Takeshi Uchiyamada, executive vice president in charge of research and development for ToMoCo has said that the crash data boxes that it provides in its vehicles are reliable, but that a bug in the software may provide inaccurate vehicle speeds. The disclosure comes amidst a continuing investigation by the NHTSA.
“Toyota has acknowledged previously that the event data recorders are not accurate,” said Uchiyamada. “We have been able to determine that there is no defect in the event data recorders.”
But, “we have found that there was a software bug in the event data recorder readers that download data. The bug had to do with data that indicated speed,” he said.
ToMoCo had said last month that it had reviewed 3,000 complaint s of unintended acceleration since March and concluded that no electric glitches were behind vehicle surges. Although Toyota offered a number of alternative causes, Uchiyamada said Monday that during a study involving a 2007 crash involving Tundra that hit a tree, it was discovered that the EDR had recorded a speed of 170 mph. That is when it was concluded that the speed was not feasible, and it was concluded that the EDR was not to be trusted.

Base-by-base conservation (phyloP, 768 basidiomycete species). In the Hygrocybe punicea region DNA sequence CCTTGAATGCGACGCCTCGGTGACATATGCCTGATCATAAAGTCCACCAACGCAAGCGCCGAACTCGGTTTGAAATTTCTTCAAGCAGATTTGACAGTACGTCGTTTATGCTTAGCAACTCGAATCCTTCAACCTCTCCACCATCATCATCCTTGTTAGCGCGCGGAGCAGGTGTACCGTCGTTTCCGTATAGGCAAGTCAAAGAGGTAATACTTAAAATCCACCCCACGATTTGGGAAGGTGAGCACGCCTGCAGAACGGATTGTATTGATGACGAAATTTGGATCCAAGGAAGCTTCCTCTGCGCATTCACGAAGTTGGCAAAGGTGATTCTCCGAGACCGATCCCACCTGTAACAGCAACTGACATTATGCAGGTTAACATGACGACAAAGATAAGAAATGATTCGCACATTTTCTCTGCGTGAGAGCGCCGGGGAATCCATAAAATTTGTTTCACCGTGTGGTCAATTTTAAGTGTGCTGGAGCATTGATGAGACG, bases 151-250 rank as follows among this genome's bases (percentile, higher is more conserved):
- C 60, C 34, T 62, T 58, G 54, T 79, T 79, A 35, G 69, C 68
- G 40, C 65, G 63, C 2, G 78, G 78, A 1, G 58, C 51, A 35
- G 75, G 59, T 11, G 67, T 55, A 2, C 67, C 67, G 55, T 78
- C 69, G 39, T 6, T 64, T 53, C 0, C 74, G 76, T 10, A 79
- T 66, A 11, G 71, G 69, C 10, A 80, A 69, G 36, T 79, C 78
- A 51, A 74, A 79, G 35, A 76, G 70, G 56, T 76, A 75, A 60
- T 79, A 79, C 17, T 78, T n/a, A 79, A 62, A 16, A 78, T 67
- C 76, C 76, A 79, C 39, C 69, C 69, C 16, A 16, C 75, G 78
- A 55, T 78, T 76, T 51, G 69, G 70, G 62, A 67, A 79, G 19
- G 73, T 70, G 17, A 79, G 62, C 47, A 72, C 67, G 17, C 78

Despite that prior claim, Uchiyamada said that he wanted to clarify that that was not the case, and that the EDR was reliable, that the speed was the only inaccurate reading.
– By: Stephen Calogera
Source: Automotive News (Subscription Required)